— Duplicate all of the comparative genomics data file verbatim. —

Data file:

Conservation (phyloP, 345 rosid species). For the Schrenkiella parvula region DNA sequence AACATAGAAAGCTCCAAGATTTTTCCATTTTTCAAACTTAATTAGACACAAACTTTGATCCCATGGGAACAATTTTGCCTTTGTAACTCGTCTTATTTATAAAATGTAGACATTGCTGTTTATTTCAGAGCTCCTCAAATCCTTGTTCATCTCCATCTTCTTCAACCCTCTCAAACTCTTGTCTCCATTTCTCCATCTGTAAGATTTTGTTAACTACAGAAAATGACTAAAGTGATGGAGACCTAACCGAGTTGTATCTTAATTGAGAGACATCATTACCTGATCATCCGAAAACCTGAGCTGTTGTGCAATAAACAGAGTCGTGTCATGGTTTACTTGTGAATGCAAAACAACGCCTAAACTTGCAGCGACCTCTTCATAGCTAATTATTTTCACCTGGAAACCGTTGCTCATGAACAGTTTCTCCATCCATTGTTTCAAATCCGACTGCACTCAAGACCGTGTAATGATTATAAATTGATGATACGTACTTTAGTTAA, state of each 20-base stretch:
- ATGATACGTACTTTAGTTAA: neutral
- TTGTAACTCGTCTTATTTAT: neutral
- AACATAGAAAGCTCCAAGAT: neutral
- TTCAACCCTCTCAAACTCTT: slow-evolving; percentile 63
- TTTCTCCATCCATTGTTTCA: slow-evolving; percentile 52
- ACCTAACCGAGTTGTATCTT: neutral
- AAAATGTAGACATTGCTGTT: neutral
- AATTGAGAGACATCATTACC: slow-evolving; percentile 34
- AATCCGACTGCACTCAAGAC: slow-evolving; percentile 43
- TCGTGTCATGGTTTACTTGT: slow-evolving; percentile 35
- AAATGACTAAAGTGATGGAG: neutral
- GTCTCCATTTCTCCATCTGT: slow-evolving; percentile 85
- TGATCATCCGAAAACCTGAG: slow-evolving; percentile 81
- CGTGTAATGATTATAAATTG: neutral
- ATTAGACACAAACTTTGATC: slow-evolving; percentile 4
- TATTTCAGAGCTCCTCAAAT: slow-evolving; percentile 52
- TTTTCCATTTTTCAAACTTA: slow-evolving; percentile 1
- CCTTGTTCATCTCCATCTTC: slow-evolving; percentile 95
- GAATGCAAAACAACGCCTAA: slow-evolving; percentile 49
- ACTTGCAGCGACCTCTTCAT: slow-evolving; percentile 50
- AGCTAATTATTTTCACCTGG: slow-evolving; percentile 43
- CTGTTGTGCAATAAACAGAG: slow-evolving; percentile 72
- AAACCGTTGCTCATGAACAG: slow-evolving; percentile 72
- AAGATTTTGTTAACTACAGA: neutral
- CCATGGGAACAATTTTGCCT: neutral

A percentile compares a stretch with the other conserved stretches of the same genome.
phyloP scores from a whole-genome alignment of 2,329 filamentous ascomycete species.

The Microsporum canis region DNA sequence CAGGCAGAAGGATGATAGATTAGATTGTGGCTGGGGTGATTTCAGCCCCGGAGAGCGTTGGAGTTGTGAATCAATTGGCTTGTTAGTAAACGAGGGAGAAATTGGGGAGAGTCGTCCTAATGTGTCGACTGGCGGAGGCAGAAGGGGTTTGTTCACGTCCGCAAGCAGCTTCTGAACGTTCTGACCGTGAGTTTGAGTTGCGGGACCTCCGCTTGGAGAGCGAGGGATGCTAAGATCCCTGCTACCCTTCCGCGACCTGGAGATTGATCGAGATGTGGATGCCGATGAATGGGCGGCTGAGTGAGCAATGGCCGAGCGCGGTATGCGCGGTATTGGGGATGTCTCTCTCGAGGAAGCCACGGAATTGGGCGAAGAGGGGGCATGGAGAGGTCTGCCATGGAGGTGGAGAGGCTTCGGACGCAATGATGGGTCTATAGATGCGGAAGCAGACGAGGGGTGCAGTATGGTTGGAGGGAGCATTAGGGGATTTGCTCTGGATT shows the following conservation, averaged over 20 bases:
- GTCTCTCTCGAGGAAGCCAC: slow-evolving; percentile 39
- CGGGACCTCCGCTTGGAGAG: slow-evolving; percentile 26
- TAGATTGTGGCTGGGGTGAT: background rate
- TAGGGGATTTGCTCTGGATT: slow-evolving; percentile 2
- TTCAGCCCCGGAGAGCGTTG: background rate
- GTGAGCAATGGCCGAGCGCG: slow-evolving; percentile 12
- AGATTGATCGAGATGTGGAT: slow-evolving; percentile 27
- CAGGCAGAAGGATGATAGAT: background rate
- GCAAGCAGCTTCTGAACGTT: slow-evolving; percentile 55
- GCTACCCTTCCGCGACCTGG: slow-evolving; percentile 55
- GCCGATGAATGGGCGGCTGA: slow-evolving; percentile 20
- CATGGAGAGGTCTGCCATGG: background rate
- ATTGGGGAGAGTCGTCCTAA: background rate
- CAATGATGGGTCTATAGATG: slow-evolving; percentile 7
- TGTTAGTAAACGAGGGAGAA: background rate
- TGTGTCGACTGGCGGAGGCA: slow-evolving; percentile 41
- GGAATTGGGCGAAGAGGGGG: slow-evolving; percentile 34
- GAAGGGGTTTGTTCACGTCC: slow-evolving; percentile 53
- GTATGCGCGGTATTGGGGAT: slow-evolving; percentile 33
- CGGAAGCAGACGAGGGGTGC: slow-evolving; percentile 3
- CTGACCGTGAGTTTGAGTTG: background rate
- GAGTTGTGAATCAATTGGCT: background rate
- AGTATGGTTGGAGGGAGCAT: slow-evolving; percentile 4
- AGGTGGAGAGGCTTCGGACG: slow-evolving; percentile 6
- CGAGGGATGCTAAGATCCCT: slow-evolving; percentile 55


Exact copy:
Conservation (phyloP, 345 rosid species). For the Schrenkiella parvula region DNA sequence AACATAGAAAGCTCCAAGATTTTTCCATTTTTCAAACTTAATTAGACACAAACTTTGATCCCATGGGAACAATTTTGCCTTTGTAACTCGTCTTATTTATAAAATGTAGACATTGCTGTTTATTTCAGAGCTCCTCAAATCCTTGTTCATCTCCATCTTCTTCAACCCTCTCAAACTCTTGTCTCCATTTCTCCATCTGTAAGATTTTGTTAACTACAGAAAATGACTAAAGTGATGGAGACCTAACCGAGTTGTATCTTAATTGAGAGACATCATTACCTGATCATCCGAAAACCTGAGCTGTTGTGCAATAAACAGAGTCGTGTCATGGTTTACTTGTGAATGCAAAACAACGCCTAAACTTGCAGCGACCTCTTCATAGCTAATTATTTTCACCTGGAAACCGTTGCTCATGAACAGTTTCTCCATCCATTGTTTCAAATCCGACTGCACTCAAGACCGTGTAATGATTATAAATTGATGATACGTACTTTAGTTAA, state of each 20-base stretch:
- ATGATACGTACTTTAGTTAA: neutral
- TTGTAACTCGTCTTATTTAT: neutral
- AACATAGAAAGCTCCAAGAT: neutral
- TTCAACCCTCTCAAACTCTT: slow-evolving; percentile 63
- TTTCTCCATCCATTGTTTCA: slow-evolving; percentile 52
- ACCTAACCGAGTTGTATCTT: neutral
- AAAATGTAGACATTGCTGTT: neutral
- AATTGAGAGACATCATTACC: slow-evolving; percentile 34
- AATCCGACTGCACTCAAGAC: slow-evolving; percentile 43
- TCGTGTCATGGTTTACTTGT: slow-evolving; percentile 35
- AAATGACTAAAGTGATGGAG: neutral
- GTCTCCATTTCTCCATCTGT: slow-evolving; percentile 85
- TGATCATCCGAAAACCTGAG: slow-evolving; percentile 81
- CGTGTAATGATTATAAATTG: neutral
- ATTAGACACAAACTTTGATC: slow-evolving; percentile 4
- TATTTCAGAGCTCCTCAAAT: slow-evolving; percentile 52
- TTTTCCATTTTTCAAACTTA: slow-evolving; percentile 1
- CCTTGTTCATCTCCATCTTC: slow-evolving; percentile 95
- GAATGCAAAACAACGCCTAA: slow-evolving; percentile 49
- ACTTGCAGCGACCTCTTCAT: slow-evolving; percentile 50
- AGCTAATTATTTTCACCTGG: slow-evolving; percentile 43
- CTGTTGTGCAATAAACAGAG: slow-evolving; percentile 72
- AAACCGTTGCTCATGAACAG: slow-evolving; percentile 72
- AAGATTTTGTTAACTACAGA: neutral
- CCATGGGAACAATTTTGCCT: neutral

A percentile compares a stretch with the other conserved stretches of the same genome.
phyloP scores from a whole-genome alignment of 2,329 filamentous ascomycete species.

The Microsporum canis region DNA sequence CAGGCAGAAGGATGATAGATTAGATTGTGGCTGGGGTGATTTCAGCCCCGGAGAGCGTTGGAGTTGTGAATCAATTGGCTTGTTAGTAAACGAGGGAGAAATTGGGGAGAGTCGTCCTAATGTGTCGACTGGCGGAGGCAGAAGGGGTTTGTTCACGTCCGCAAGCAGCTTCTGAACGTTCTGACCGTGAGTTTGAGTTGCGGGACCTCCGCTTGGAGAGCGAGGGATGCTAAGATCCCTGCTACCCTTCCGCGACCTGGAGATTGATCGAGATGTGGATGCCGATGAATGGGCGGCTGAGTGAGCAATGGCCGAGCGCGGTATGCGCGGTATTGGGGATGTCTCTCTCGAGGAAGCCACGGAATTGGGCGAAGAGGGGGCATGGAGAGGTCTGCCATGGAGGTGGAGAGGCTTCGGACGCAATGATGGGTCTATAGATGCGGAAGCAGACGAGGGGTGCAGTATGGTTGGAGGGAGCATTAGGGGATTTGCTCTGGATT shows the following conservation, averaged over 20 bases:
- GTCTCTCTCGAGGAAGCCAC: slow-evolving; percentile 39
- CGGGACCTCCGCTTGGAGAG: slow-evolving; percentile 26
- TAGATTGTGGCTGGGGTGAT: background rate
- TAGGGGATTTGCTCTGGATT: slow-evolving; percentile 2
- TTCAGCCCCGGAGAGCGTTG: background rate
- GTGAGCAATGGCCGAGCGCG: slow-evolving; percentile 12
- AGATTGATCGAGATGTGGAT: slow-evolving; percentile 27
- CAGGCAGAAGGATGATAGAT: background rate
- GCAAGCAGCTTCTGAACGTT: slow-evolving; percentile 55
- GCTACCCTTCCGCGACCTGG: slow-evolving; percentile 55
- GCCGATGAATGGGCGGCTGA: slow-evolving; percentile 20
- CATGGAGAGGTCTGCCATGG: background rate
- ATTGGGGAGAGTCGTCCTAA: background rate
- CAATGATGGGTCTATAGATG: slow-evolving; percentile 7
- TGTTAGTAAACGAGGGAGAA: background rate
- TGTGTCGACTGGCGGAGGCA: slow-evolving; percentile 41
- GGAATTGGGCGAAGAGGGGG: slow-evolving; percentile 34
- GAAGGGGTTTGTTCACGTCC: slow-evolving; percentile 53
- GTATGCGCGGTATTGGGGAT: slow-evolving; percentile 33
- CGGAAGCAGACGAGGGGTGC: slow-evolving; percentile 3
- CTGACCGTGAGTTTGAGTTG: background rate
- GAGTTGTGAATCAATTGGCT: background rate
- AGTATGGTTGGAGGGAGCAT: slow-evolving; percentile 4
- AGGTGGAGAGGCTTCGGACG: slow-evolving; percentile 6
- CGAGGGATGCTAAGATCCCT: slow-evolving; percentile 55